Okay, I’m just going to hang myself out to dry here – I didn’t really like this film. It certainly had some enjoyable scenes and some excellent chemistry between it’s leads. It had solid tension in some pivotal moments, and it had a few laughs. I also teared up a couple of times. But as a complete piece it felt all over the shop to me.
Robert Downey Jr plays Hank Palmer, a gun lawyer with a reputation for representing the guilty and getting them off, who returns home to small town Indiana following the death of his mother.
It’s here that he spars with his Father – Judge Joseph Palmer,screen veteran Robert Duvall, who has been accused of murdering a local man named Blackwell.
Turns out Blackwell had been through Judge Palmer’s court a few years back and the Judge has good reason to harbour a grudge against the man.
Being the one judge in a small town for 42 years, it’s natural to assume not everyone is a fan of Judge Palmer.
Late in the evening of the day that he buries his wife, The Judge runs an errand in his prized car, and all the evidence points to him knocking Blackwell of a pushbike in a rain storm on his way home. But was it deliberate, or an accident?
The Judge wants to be remembered for “his legacy”, and references Ronald Reagan as a man who brought down the Berlin Wall, but is most remembered for his ill health as he aged. The Judge is keen to keep his image free of scandal and locks horns with his estranged son Hank once the latter is reluctantly signed on to represent his father, now on trial for murder.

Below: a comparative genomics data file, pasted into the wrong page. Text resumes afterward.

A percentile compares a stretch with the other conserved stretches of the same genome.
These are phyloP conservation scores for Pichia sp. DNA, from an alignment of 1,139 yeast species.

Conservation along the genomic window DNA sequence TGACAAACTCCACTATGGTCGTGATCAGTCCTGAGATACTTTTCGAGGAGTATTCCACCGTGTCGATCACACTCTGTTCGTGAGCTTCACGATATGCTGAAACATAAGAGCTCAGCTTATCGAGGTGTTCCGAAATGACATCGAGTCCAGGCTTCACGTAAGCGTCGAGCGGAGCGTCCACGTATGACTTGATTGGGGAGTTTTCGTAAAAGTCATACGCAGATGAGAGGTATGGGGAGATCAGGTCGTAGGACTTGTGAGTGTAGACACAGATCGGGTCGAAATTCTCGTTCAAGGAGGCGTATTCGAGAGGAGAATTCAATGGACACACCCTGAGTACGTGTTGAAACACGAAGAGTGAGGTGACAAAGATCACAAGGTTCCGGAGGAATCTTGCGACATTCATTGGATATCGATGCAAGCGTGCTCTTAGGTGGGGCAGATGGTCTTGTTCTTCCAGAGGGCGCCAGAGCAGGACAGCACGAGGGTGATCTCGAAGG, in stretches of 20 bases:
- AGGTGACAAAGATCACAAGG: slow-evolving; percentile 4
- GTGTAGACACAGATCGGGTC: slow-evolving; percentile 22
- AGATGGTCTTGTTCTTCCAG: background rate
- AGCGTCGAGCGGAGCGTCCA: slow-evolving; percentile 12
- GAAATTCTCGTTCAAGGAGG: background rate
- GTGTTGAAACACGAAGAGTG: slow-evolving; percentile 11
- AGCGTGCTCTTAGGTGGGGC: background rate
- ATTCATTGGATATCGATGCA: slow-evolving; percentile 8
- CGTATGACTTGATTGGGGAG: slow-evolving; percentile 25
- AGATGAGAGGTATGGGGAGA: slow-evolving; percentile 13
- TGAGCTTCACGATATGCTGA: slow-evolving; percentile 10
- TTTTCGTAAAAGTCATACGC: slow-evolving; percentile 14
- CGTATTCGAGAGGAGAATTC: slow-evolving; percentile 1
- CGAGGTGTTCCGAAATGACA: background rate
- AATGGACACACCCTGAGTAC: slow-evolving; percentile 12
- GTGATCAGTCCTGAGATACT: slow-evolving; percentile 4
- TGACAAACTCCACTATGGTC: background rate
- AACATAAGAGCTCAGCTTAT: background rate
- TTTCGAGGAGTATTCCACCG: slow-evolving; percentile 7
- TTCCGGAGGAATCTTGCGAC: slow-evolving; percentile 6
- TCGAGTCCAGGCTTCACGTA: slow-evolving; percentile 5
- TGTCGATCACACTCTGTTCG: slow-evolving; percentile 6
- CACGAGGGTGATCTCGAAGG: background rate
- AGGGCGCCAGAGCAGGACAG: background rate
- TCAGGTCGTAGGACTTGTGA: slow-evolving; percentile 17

This is a bit of a hodge podge, mish mash of a film that doesn’t seem to want to grant the audience to laugh or cry as the drama unfolds.
It seems to be a go to trope right now – a parent dies necessitating the return to the nest of one or all of the now adult children, cueing the characters playing out the tension that was never resolved between parents and kids, and siblings.
From August Osage County to This is Where I Leave You, The Judge joins that not particularly noteworthy genre of the empty nest that isn’t so empty anymore.
Where the film leaves the main narrative of the court case and attempts to pick up other threads with characters from Hank’s past, it all gets a bit jumbled and unnecessary.
Rather than a compelling courtroom drama or a tense family thriller, it straddles too many story-lines for my tastes, that ultimately detract from a really great premise.
Despite being 50-50 on this one, I have to say the cast is fabulous and there are some really quality moments throughout. Sadly they are in the minority. Just for the record though – Director David Dobkin wrote the much maligned R.I.P.D. as well as helming Wedding Crashers, Shanghai Knights and The Change-Up. If he wants us to go with him into the realm of drama, he has to be sure he’s comfortable leading the way.
2 & 1/2 Stars.